Breaking barriers: LWF women in leadership
International Women’s Day webinar explores successes and obstacles for past, present and future generations
(LWI) - What can be done to break down barriers that prevent women from fulfilling their potential and reaching top leadership positions in the church and in society? That question was at the heart of a webinar hosted by the Lutheran World Federation (LWF) on 8 March, International Women’s Day, featuring five women leaders from the global communion’s past, present and future.
Among key solutions that the panelists proposed were investing strongly in girls’ education, tackling unconscious bias, deepening feminist theological reflection, creating strong support networks, and working to end all kinds of sexual and gender-based violence. Only by working together with women and men across generations, they agreed, will it be possible to move towards full gender equality.
Representing the past generation of leaders was Dr Musimbi Kanyoro from Kenya, a former head of the LWF office known for many years as WICAS (Women in Church and Society) and recently retired president of the Global Fund for Women. She recalled the opportunities she had, in the 1980s, to meet with women in LWF member churches around the world. She saw how many of them were excluded from meaningful participation and leadership roles.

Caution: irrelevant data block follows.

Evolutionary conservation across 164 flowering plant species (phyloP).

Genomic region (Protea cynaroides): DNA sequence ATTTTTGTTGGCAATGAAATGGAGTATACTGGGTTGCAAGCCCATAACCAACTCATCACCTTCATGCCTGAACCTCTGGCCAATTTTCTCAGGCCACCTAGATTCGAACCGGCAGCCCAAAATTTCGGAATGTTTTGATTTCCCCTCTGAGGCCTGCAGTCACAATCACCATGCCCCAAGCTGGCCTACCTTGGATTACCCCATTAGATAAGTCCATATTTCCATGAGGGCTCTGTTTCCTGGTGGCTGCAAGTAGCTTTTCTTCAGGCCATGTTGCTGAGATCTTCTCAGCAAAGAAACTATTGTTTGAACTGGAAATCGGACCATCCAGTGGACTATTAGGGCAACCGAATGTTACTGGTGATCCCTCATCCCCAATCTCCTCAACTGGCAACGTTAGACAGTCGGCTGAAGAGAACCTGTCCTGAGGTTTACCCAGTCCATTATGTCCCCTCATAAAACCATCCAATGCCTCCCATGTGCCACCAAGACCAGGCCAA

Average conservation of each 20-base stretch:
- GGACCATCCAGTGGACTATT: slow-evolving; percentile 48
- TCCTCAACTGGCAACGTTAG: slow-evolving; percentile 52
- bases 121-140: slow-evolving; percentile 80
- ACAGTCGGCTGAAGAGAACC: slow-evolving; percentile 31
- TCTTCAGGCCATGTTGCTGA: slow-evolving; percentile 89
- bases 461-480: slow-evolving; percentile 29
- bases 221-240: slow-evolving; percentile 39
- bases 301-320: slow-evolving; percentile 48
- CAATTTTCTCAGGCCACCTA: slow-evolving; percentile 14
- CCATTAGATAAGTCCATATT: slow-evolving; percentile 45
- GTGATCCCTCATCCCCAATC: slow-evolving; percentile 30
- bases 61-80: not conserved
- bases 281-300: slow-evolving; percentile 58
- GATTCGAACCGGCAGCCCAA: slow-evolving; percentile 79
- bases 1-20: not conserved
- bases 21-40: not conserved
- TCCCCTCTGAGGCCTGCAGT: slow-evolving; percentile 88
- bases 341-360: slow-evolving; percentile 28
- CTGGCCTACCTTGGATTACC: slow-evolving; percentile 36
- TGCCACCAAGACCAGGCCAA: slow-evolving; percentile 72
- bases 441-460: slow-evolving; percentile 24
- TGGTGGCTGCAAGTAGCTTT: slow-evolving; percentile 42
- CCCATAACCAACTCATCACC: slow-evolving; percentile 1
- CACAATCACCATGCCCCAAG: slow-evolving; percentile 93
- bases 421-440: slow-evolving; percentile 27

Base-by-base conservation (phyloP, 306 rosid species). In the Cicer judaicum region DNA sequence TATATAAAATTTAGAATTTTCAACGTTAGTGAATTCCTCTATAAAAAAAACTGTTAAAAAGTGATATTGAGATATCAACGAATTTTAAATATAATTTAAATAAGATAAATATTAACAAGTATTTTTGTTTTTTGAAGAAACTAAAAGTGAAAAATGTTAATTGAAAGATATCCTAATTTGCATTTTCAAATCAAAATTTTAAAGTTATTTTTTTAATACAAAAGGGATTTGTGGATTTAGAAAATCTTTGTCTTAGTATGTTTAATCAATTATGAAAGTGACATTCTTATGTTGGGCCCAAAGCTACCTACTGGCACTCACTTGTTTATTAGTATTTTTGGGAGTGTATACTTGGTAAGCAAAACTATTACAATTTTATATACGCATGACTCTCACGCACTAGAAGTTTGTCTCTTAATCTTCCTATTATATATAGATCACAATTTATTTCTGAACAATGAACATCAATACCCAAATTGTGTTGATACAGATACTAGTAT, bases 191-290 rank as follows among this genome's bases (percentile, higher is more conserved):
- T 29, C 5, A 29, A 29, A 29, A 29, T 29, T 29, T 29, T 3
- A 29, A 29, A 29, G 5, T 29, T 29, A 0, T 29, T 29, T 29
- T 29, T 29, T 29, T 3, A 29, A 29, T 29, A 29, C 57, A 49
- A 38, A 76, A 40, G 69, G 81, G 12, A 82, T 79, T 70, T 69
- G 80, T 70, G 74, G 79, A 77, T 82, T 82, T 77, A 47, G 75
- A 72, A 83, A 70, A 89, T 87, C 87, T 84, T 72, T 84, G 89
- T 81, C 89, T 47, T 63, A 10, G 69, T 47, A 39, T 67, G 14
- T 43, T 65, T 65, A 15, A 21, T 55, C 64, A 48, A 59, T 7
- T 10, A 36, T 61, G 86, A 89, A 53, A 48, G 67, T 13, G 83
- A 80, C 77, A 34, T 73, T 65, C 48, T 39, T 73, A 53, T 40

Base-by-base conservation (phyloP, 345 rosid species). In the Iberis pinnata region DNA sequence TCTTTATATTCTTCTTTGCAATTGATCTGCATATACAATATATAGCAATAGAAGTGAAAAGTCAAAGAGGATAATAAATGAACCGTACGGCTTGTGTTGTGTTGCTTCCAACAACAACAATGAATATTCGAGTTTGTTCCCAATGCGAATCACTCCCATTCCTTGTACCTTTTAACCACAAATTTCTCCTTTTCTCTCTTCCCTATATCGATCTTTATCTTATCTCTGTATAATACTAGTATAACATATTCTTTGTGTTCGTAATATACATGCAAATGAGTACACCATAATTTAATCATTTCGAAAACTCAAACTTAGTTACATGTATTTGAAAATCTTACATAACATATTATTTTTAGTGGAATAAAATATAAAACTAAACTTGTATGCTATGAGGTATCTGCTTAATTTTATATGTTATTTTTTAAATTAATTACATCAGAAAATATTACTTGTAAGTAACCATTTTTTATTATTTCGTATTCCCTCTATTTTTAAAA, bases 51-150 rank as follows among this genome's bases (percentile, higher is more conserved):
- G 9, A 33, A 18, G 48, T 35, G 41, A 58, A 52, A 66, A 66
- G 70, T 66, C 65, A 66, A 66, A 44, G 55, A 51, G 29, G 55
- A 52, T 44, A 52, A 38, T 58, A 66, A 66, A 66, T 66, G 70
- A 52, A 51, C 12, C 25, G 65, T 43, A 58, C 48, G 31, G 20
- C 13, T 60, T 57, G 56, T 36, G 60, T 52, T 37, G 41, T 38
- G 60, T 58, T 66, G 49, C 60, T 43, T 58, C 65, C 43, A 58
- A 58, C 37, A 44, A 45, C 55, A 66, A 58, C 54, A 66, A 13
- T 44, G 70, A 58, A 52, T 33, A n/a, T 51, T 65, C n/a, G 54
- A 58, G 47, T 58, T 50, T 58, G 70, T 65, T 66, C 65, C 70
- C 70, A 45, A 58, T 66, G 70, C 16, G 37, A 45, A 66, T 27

Standing on firm foundations
But Kanyoro also recalled the progress made as many churches began ordaining the first female pastors and introducing required quotas of women in leadership. "Staying close to Scripture and opening spaces for dialogue,” are vital ways of moving forward, she said, since “we know that we are created equal to serve God.” Her words echoed those of LWF’s General Secretary Rev. Dr. Martin Junge who, in opening remarks, said: “God has made us equal. As such, [.…] we are called to live, serve and witness in church and society [….] Let this deep conviction of faith continue nurturing our relationships and our vision.”
Two current leaders at the LWF Communion Office shared reflections on their own career paths, paying tribute to the role models whose examples inspired them. Ms Maria Immonen, director of the Department for World Service recalled the legacy of her grandmother, a committed women’s rights advocate, and her mother, one of the first women ordained in the Evangelical Lutheran Church of Finland. Standing on such “a strong foundation” was important for her, she said, but also finding an opportunity to pursue further studies in leadership and management.
Ms Eva Christina Nilsson, director of the Department for Theology, Mission and Justice also expressed gratitude to be “walking in the footsteps of others” who have helped to break down barriers over past decades. She recalled her experience as the first woman and first lay person to head the Swedish Mission Council, noting that organizers of events often assumed she was “an accompanying spouse,” rather than the Council’s general secretary. Even today, Nilsson noted, women in member churches continue to face barriers to their participation in leadership at all levels. “You can never lean back, never sit down,” she insisted, adding that LWF staff “are here to support you.”